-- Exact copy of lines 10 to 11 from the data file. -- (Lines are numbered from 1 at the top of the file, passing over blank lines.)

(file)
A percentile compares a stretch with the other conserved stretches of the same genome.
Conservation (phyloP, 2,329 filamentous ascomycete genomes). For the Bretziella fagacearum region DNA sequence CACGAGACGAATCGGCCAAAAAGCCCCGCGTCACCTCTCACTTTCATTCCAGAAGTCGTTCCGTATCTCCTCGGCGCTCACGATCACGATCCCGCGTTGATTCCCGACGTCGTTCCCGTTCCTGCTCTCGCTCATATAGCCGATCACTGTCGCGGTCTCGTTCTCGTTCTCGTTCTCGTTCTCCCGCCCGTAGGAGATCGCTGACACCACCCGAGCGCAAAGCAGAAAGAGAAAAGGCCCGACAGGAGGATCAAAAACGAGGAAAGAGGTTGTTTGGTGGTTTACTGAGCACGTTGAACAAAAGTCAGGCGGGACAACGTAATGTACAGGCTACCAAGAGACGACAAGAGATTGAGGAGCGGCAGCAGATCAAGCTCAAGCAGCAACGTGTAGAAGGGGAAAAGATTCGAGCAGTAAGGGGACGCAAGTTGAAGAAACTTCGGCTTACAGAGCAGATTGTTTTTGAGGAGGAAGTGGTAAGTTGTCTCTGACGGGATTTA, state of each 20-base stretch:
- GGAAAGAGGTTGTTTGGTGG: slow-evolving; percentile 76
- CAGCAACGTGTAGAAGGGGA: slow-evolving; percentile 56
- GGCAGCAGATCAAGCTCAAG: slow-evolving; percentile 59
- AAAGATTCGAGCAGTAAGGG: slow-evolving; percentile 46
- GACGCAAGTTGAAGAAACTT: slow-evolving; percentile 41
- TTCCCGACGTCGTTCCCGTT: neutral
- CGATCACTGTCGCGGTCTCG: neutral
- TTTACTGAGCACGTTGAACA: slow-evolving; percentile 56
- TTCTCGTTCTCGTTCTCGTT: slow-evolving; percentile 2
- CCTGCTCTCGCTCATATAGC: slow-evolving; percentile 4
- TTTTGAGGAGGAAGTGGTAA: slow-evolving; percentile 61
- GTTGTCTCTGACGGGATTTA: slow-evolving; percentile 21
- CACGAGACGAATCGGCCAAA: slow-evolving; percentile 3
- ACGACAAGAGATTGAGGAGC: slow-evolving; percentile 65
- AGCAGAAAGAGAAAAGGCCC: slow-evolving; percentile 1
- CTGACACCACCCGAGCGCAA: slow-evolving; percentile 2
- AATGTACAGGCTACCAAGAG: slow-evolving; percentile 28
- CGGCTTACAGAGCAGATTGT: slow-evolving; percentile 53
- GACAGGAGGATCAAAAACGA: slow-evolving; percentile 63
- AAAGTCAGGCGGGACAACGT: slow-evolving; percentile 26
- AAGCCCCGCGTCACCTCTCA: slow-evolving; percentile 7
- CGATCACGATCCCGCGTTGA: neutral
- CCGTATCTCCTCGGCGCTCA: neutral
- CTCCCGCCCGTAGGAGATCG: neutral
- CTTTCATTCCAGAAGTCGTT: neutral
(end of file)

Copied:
- TTTACTGAGCACGTTGAACA: slow-evolving; percentile 56
- TTCTCGTTCTCGTTCTCGTT: slow-evolving; percentile 2